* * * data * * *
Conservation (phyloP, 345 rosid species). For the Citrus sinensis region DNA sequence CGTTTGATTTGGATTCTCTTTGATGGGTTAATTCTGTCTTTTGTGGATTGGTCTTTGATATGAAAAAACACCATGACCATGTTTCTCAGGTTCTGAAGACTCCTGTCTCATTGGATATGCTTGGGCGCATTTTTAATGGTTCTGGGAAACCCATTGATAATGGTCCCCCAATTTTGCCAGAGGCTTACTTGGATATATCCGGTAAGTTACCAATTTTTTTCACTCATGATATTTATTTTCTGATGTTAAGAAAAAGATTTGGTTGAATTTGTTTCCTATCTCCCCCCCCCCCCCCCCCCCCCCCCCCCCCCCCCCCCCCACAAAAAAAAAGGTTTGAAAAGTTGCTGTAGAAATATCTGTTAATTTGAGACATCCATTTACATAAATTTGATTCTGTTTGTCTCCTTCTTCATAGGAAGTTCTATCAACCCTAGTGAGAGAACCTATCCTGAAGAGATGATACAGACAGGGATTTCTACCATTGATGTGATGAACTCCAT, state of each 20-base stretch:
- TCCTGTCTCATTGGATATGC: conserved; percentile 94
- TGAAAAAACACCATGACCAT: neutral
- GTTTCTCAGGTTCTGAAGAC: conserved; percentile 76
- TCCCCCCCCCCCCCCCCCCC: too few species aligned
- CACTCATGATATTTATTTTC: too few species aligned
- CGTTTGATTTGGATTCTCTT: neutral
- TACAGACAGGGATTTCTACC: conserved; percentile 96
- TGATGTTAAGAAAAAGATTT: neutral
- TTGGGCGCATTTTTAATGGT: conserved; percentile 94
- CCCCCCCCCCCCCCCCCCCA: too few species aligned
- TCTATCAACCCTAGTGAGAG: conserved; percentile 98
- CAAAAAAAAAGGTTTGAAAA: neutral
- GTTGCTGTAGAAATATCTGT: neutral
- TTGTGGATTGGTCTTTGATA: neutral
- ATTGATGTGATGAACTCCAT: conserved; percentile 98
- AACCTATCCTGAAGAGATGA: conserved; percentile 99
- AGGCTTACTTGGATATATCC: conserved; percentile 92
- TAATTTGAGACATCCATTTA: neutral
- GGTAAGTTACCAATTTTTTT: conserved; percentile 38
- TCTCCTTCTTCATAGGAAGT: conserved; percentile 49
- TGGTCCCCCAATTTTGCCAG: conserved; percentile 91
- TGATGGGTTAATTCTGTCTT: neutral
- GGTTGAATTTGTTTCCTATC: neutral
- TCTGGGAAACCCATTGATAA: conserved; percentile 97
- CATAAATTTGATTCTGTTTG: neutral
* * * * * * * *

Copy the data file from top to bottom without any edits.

Conservation (phyloP, 345 rosid species). For the Citrus sinensis region DNA sequence CGTTTGATTTGGATTCTCTTTGATGGGTTAATTCTGTCTTTTGTGGATTGGTCTTTGATATGAAAAAACACCATGACCATGTTTCTCAGGTTCTGAAGACTCCTGTCTCATTGGATATGCTTGGGCGCATTTTTAATGGTTCTGGGAAACCCATTGATAATGGTCCCCCAATTTTGCCAGAGGCTTACTTGGATATATCCGGTAAGTTACCAATTTTTTTCACTCATGATATTTATTTTCTGATGTTAAGAAAAAGATTTGGTTGAATTTGTTTCCTATCTCCCCCCCCCCCCCCCCCCCCCCCCCCCCCCCCCCCCCCACAAAAAAAAAGGTTTGAAAAGTTGCTGTAGAAATATCTGTTAATTTGAGACATCCATTTACATAAATTTGATTCTGTTTGTCTCCTTCTTCATAGGAAGTTCTATCAACCCTAGTGAGAGAACCTATCCTGAAGAGATGATACAGACAGGGATTTCTACCATTGATGTGATGAACTCCAT, state of each 20-base stretch:
- TCCTGTCTCATTGGATATGC: conserved; percentile 94
- TGAAAAAACACCATGACCAT: neutral
- GTTTCTCAGGTTCTGAAGAC: conserved; percentile 76
- TCCCCCCCCCCCCCCCCCCC: too few species aligned
- CACTCATGATATTTATTTTC: too few species aligned
- CGTTTGATTTGGATTCTCTT: neutral
- TACAGACAGGGATTTCTACC: conserved; percentile 96
- TGATGTTAAGAAAAAGATTT: neutral
- TTGGGCGCATTTTTAATGGT: conserved; percentile 94
- CCCCCCCCCCCCCCCCCCCA: too few species aligned
- TCTATCAACCCTAGTGAGAG: conserved; percentile 98
- CAAAAAAAAAGGTTTGAAAA: neutral
- GTTGCTGTAGAAATATCTGT: neutral
- TTGTGGATTGGTCTTTGATA: neutral
- ATTGATGTGATGAACTCCAT: conserved; percentile 98
- AACCTATCCTGAAGAGATGA: conserved; percentile 99
- AGGCTTACTTGGATATATCC: conserved; percentile 92
- TAATTTGAGACATCCATTTA: neutral
- GGTAAGTTACCAATTTTTTT: conserved; percentile 38
- TCTCCTTCTTCATAGGAAGT: conserved; percentile 49
- TGGTCCCCCAATTTTGCCAG: conserved; percentile 91
- TGATGGGTTAATTCTGTCTT: neutral
- GGTTGAATTTGTTTCCTATC: neutral
- TCTGGGAAACCCATTGATAA: conserved; percentile 97
- CATAAATTTGATTCTGTTTG: neutral